While allowing downloads of the files may invite piracy, I’ll take that risk. I’m sure my ebooks have suffered from some piracy (some people are simply immoral), but I strongly believe that most counter-measures are easily defeated by the criminals and they absolutely complicate the lives of honest customers. The videos will cost more than the ebooks, as I’m basing my pricing on comparable video training, but I am hopeful that this won’t make the piracy issue worse. Unlike stealing from a “big publisher”, a lot of piracy and lack of actual sales just means I won’t be able to afford to create more videos or other content – the linkage between the criminal and me is direct – so I’m hopeful that the “casual pirate” will at least think twice before stealing from the guy who created the framework they are trying to learn :)

    As always though, I believe that most people are basically decent, and that this video series will have very real, tangible value to users of CSLA .NET for Silverlight (and CSLA .NET in general to some degree).

    To create the video series, I’ve hired a video producer and they’ll be doing the editing and production work. They also did all the lighting and camera work to film the live lecture parts of each segment, and what I’ve seen so far looks and sounds very nice! I’m using Camtasia to record the demo parts of each segment, and they’ll merge the lecture and demo content together to create each final segment. The live lecture parts were filmed in one of Magenic’s conference rooms, and I’m pretty pleased with the visual layout (it is somewhat like being in a classroom or at a conference).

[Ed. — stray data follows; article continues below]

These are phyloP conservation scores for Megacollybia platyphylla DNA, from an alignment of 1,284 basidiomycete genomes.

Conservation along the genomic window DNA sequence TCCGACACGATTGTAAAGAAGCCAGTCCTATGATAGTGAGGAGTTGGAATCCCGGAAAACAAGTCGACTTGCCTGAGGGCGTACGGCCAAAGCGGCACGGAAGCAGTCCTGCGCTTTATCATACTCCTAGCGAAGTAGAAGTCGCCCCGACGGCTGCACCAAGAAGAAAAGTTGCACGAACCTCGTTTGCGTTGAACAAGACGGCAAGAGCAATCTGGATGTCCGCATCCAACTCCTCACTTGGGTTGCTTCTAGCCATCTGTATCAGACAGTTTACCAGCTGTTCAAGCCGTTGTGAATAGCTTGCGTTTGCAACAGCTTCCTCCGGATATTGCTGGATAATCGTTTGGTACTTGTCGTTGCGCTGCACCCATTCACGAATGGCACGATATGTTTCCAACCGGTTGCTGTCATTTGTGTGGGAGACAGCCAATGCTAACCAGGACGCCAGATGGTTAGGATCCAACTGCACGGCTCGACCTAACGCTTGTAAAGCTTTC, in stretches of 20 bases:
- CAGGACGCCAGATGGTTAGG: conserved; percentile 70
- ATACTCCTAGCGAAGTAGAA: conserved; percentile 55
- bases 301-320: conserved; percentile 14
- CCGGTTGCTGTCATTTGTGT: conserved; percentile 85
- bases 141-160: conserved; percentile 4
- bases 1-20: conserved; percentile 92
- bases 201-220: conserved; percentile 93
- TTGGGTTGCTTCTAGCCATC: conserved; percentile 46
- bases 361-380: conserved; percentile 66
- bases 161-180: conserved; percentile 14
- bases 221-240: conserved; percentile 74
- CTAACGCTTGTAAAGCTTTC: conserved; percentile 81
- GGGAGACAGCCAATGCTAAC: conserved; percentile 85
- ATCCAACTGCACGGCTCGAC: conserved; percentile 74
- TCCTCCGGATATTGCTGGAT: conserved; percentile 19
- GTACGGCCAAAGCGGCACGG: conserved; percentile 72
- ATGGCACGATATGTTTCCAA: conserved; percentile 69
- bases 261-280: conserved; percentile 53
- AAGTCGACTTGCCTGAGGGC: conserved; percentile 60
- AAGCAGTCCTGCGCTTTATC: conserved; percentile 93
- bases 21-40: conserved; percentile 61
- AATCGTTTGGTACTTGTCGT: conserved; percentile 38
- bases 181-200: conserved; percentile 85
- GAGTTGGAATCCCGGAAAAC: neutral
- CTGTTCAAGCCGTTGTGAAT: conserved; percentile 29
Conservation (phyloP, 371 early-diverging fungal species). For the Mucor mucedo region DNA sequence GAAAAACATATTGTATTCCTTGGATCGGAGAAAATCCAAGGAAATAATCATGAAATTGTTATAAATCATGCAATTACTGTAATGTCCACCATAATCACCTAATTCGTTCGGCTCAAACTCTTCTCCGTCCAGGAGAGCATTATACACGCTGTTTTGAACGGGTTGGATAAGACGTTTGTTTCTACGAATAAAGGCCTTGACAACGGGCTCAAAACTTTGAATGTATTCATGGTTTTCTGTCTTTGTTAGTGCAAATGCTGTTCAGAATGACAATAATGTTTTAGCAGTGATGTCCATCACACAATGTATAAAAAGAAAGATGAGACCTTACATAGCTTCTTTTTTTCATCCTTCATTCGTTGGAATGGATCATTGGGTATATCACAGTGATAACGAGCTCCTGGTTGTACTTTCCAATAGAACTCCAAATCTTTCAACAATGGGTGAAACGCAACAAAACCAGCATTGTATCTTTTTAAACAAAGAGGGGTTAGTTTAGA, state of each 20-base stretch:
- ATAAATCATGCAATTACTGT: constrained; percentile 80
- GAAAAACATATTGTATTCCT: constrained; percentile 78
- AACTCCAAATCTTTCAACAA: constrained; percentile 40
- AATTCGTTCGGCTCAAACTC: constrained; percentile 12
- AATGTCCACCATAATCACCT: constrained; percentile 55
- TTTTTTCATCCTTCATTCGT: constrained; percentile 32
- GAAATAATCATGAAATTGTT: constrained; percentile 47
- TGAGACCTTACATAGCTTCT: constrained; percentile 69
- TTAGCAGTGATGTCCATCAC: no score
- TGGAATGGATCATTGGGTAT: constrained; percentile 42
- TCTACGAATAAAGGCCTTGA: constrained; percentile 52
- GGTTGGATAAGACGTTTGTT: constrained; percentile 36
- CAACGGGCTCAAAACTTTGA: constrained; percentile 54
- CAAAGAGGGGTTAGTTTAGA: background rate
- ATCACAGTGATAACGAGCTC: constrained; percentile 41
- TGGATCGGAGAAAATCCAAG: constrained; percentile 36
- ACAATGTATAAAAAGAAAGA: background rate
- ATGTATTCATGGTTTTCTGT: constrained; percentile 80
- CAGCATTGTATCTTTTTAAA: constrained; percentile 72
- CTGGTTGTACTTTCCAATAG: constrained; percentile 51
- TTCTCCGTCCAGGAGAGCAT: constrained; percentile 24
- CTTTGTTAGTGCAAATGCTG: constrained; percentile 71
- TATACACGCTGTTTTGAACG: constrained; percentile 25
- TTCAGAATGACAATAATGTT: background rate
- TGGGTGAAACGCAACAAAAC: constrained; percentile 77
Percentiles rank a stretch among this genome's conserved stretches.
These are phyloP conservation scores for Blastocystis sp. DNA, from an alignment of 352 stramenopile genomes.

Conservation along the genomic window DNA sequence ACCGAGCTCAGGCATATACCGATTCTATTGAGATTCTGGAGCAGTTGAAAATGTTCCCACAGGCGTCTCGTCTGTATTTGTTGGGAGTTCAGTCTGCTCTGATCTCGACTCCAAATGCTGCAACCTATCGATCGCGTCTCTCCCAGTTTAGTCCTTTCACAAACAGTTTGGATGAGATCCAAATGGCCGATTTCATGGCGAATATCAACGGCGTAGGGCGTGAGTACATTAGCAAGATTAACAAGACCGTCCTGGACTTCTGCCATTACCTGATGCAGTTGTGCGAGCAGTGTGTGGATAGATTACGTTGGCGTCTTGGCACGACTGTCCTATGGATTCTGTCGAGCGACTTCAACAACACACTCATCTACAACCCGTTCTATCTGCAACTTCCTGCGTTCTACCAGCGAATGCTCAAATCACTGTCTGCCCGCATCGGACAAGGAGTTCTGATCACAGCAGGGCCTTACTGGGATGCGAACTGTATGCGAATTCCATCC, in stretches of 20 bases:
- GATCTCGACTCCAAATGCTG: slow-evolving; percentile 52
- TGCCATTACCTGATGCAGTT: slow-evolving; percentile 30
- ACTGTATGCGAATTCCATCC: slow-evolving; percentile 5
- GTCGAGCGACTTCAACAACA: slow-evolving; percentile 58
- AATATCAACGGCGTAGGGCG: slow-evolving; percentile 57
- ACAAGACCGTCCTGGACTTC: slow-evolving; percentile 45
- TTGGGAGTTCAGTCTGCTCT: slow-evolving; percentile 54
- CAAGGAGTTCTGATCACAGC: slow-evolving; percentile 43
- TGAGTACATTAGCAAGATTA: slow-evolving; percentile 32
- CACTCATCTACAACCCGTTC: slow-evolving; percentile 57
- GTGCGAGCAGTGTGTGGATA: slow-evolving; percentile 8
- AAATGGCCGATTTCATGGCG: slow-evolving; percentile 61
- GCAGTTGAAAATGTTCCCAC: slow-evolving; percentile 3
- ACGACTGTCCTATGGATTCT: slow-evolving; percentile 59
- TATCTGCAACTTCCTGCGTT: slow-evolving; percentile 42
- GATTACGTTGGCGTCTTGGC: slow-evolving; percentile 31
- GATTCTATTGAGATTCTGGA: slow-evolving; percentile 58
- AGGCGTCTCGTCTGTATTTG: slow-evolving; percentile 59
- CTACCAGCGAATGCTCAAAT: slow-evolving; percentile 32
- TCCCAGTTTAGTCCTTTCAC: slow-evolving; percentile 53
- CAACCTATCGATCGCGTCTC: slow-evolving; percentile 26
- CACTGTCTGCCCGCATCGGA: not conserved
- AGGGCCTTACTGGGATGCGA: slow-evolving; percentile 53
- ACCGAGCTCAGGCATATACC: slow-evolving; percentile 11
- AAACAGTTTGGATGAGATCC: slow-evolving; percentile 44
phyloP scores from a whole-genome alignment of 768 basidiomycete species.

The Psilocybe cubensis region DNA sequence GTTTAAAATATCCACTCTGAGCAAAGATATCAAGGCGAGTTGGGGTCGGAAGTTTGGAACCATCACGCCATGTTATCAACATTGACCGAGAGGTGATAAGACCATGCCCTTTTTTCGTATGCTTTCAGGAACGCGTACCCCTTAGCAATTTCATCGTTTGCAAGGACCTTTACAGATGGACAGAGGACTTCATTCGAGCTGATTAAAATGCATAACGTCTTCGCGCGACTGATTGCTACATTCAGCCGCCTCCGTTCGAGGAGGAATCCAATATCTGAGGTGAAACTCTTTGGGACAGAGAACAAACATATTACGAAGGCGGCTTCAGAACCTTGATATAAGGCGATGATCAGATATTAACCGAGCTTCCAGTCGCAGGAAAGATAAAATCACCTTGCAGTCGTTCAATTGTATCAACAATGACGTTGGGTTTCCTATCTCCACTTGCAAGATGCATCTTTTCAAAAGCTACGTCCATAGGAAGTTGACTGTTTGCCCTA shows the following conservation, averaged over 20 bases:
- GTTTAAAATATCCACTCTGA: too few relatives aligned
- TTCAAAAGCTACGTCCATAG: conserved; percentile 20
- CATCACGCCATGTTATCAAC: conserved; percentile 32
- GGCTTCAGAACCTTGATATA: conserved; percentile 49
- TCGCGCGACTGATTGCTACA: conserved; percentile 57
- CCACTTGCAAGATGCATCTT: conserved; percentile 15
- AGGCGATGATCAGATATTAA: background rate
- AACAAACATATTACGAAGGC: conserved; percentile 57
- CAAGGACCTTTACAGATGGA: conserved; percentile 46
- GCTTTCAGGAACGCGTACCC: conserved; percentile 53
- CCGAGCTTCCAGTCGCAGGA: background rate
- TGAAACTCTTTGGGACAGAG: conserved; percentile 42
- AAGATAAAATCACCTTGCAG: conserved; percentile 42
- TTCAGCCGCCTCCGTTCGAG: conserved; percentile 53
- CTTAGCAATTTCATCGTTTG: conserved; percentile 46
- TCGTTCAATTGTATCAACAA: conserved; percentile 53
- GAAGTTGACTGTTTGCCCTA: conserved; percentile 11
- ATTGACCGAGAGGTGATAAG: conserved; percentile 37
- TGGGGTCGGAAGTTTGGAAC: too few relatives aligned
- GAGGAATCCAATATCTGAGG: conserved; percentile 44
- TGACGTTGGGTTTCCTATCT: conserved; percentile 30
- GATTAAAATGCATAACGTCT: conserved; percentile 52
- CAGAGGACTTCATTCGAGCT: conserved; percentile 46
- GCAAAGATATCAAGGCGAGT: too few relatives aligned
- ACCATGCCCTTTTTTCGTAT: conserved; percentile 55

My current train of thought is to offer early adopters a discount, allowing you to download the segments as they become available. I think a discount is warranted, as the segments will be completed over a period of a few weeks, so there’s an element of "paying for future content” involved for any early adopters.

    Watch for the announcement of availability in the next very few short weeks!

    Sunday, March 22, 2009 5:33:34 PM (Central Standard Time, UTC-06:00)  #    Disclaimer
     Friday, March 13, 2009

    I recently did a webcast on CSLA .NET 3.6 through Mike Benkovich’s Benkotips website.

    You can see all Mike’s webcasts, or you can go directly to the CSLA .NET webcast recording.

    This webcast is an overview of CSLA .NET, and includes about 35 minutes of demo where I walk through a CSLA .NET for Silverlight application.

    Friday, March 13, 2009 2:07:58 PM (Central Standard Time, UTC-06:00)  #    Disclaimer
     Thursday, March 12, 2009

    Dunn Training is offering their excellent five day training class on CSLA .NET in San Francisco on May 4-8. They have some seats open, so if you are looking for training on CSLA .NET, and you are near San Francisco (or would like to be :) ), now’s the time to sign up!

    Thursday, March 12, 2009 8:15:23 PM (Central Standard Time, UTC-06:00)  #    Disclaimer

    When CSLA .NET 3.6.2 is released in a couple weeks, it will be sporting a slightly altered license and copyright notices, with the name Marimer, LLC.

    Marimer, LLC is my shiny new corporate entity, and it is now the owner of all versions of the CSLA .NET framework.

    This doesn’t change the terms of the license, nor should it have any effect on CSLA .NET or anyone’s use of CSLA .NET. It is simply a formal step I felt was necessary to protect myself and my family for legal liability reasons. Honestly, it is something I probably should have done years ago, but it is done now, so I can sleep better at night.

    At the moment I don’t plan to change anything beyond the copyright and ownership statements, and since I have sole control over Marimer, LLC, nothing changes in relation to the continued development of the CSLA .NET framework.